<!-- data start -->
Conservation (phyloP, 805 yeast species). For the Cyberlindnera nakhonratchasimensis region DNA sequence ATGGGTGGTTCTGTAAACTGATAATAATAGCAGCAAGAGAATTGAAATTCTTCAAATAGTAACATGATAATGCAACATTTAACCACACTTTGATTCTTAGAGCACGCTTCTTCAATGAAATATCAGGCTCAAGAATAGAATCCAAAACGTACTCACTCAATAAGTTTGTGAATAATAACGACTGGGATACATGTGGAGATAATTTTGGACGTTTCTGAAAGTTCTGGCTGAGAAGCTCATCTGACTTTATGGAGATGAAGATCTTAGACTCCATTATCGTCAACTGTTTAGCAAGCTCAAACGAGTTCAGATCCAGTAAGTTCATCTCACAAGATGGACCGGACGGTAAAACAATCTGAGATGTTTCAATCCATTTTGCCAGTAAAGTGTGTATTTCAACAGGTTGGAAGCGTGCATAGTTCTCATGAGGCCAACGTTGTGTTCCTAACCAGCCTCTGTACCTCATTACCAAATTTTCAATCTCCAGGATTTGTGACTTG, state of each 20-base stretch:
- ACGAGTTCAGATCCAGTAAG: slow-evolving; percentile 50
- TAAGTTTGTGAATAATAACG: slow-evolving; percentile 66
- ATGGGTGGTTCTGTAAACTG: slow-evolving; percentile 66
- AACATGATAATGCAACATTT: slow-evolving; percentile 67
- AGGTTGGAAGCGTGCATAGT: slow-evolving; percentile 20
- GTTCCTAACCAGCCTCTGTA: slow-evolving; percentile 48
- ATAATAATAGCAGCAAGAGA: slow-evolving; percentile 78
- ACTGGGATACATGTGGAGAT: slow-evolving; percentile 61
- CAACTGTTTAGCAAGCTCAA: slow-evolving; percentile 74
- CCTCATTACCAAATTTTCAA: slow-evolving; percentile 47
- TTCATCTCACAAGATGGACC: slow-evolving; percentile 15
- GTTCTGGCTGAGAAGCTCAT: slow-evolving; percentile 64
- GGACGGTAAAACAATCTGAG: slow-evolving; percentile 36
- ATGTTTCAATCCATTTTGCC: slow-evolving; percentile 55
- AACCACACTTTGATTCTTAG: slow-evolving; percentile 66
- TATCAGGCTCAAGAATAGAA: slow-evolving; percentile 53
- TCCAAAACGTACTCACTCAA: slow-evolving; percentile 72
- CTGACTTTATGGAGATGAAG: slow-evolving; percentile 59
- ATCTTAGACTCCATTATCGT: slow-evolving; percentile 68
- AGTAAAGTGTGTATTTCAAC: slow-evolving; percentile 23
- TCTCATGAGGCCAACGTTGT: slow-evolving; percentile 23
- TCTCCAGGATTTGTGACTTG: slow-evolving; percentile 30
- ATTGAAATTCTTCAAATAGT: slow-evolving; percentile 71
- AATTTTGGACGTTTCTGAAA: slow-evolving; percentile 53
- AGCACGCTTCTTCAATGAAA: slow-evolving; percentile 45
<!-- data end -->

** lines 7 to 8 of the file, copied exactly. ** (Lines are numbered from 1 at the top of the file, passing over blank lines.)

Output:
- GTTCCTAACCAGCCTCTGTA: slow-evolving; percentile 48
- ATAATAATAGCAGCAAGAGA: slow-evolving; percentile 78